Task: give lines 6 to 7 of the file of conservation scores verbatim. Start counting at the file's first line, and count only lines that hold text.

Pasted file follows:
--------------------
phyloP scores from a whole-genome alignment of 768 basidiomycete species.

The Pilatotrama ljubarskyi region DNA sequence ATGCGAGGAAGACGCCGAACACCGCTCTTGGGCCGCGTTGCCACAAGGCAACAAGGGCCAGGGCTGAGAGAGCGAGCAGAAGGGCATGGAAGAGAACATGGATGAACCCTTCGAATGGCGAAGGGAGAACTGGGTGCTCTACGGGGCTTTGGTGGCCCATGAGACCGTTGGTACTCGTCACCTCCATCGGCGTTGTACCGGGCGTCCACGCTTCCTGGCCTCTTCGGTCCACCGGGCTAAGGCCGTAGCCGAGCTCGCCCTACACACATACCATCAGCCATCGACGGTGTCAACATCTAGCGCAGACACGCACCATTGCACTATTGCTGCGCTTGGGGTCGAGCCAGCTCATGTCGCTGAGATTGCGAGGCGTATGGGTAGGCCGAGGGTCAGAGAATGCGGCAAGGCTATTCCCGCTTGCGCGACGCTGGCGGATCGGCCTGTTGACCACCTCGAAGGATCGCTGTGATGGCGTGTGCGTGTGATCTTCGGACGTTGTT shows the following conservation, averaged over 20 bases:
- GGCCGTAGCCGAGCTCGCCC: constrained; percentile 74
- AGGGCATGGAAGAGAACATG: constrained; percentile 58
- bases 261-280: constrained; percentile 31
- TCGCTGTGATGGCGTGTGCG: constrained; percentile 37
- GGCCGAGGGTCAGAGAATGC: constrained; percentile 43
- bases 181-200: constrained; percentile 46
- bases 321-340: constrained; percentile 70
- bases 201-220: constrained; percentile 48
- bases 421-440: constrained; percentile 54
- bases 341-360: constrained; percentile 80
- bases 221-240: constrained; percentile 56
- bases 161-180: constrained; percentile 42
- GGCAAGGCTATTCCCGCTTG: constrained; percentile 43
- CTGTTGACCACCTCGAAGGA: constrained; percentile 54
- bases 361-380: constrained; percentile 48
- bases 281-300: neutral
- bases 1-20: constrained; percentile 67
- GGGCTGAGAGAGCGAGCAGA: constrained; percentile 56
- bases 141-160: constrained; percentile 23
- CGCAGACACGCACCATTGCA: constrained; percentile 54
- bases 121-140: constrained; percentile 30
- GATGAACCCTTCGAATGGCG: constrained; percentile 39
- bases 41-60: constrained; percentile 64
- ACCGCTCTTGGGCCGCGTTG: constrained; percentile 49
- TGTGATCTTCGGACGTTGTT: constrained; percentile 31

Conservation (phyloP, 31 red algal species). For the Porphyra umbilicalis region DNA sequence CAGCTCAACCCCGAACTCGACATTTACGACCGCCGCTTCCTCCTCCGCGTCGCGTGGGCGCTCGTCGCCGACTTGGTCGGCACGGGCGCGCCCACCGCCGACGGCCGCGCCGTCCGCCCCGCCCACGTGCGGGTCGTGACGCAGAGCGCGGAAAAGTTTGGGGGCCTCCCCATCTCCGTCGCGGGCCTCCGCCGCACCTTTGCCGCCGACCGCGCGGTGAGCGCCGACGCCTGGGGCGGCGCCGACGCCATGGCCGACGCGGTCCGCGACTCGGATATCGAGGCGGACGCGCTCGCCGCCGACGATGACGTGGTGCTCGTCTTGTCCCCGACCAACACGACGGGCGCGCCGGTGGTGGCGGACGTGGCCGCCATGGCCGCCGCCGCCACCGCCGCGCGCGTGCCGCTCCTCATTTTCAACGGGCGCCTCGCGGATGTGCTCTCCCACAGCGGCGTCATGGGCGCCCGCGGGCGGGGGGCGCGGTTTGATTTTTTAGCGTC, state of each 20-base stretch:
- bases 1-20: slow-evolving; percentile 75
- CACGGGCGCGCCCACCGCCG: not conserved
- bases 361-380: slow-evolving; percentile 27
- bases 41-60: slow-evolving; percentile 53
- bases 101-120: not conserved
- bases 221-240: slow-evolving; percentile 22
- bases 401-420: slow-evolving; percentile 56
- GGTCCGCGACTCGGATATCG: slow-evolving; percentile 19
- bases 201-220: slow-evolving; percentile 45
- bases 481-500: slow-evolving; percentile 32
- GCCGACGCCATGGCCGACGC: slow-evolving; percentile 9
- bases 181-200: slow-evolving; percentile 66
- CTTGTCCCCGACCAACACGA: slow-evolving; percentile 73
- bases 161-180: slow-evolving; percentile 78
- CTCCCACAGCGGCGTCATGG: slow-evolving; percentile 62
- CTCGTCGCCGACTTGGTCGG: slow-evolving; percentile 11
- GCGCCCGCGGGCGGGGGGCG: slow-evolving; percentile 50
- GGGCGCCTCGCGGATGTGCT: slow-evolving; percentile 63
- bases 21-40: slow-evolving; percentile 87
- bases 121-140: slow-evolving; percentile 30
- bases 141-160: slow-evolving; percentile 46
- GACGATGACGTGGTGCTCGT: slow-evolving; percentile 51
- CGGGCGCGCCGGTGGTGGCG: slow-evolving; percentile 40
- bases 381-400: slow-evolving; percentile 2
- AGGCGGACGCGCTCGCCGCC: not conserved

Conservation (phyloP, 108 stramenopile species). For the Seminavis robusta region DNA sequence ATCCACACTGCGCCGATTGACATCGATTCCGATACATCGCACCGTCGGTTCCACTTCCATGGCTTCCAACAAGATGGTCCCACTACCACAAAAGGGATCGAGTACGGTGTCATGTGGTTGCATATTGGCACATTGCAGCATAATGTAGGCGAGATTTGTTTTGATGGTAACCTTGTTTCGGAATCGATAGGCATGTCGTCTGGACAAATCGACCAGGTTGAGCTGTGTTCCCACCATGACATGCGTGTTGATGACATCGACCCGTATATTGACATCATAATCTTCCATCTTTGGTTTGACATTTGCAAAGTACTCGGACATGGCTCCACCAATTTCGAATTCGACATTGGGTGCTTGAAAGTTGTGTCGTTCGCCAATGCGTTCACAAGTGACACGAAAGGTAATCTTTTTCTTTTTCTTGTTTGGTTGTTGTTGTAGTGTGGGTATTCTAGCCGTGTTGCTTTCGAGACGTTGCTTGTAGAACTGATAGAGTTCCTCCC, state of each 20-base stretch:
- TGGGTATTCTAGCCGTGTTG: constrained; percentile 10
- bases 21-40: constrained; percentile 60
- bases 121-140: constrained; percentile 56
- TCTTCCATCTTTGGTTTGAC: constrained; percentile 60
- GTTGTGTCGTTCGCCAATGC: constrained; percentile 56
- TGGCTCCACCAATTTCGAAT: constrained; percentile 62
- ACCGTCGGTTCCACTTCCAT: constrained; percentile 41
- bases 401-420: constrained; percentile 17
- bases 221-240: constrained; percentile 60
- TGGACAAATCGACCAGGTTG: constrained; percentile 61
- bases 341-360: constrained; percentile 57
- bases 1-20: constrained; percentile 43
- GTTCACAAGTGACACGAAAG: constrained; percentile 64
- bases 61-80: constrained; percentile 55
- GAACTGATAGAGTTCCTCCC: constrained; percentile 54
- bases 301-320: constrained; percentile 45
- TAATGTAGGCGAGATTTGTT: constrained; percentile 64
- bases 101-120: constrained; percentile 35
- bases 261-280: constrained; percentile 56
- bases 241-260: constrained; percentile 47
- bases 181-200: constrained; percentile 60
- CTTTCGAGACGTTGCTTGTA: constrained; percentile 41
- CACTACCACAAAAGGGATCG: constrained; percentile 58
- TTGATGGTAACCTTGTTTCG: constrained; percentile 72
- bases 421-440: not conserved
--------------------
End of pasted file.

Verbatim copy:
- TCGCTGTGATGGCGTGTGCG: constrained; percentile 37
- GGCCGAGGGTCAGAGAATGC: constrained; percentile 43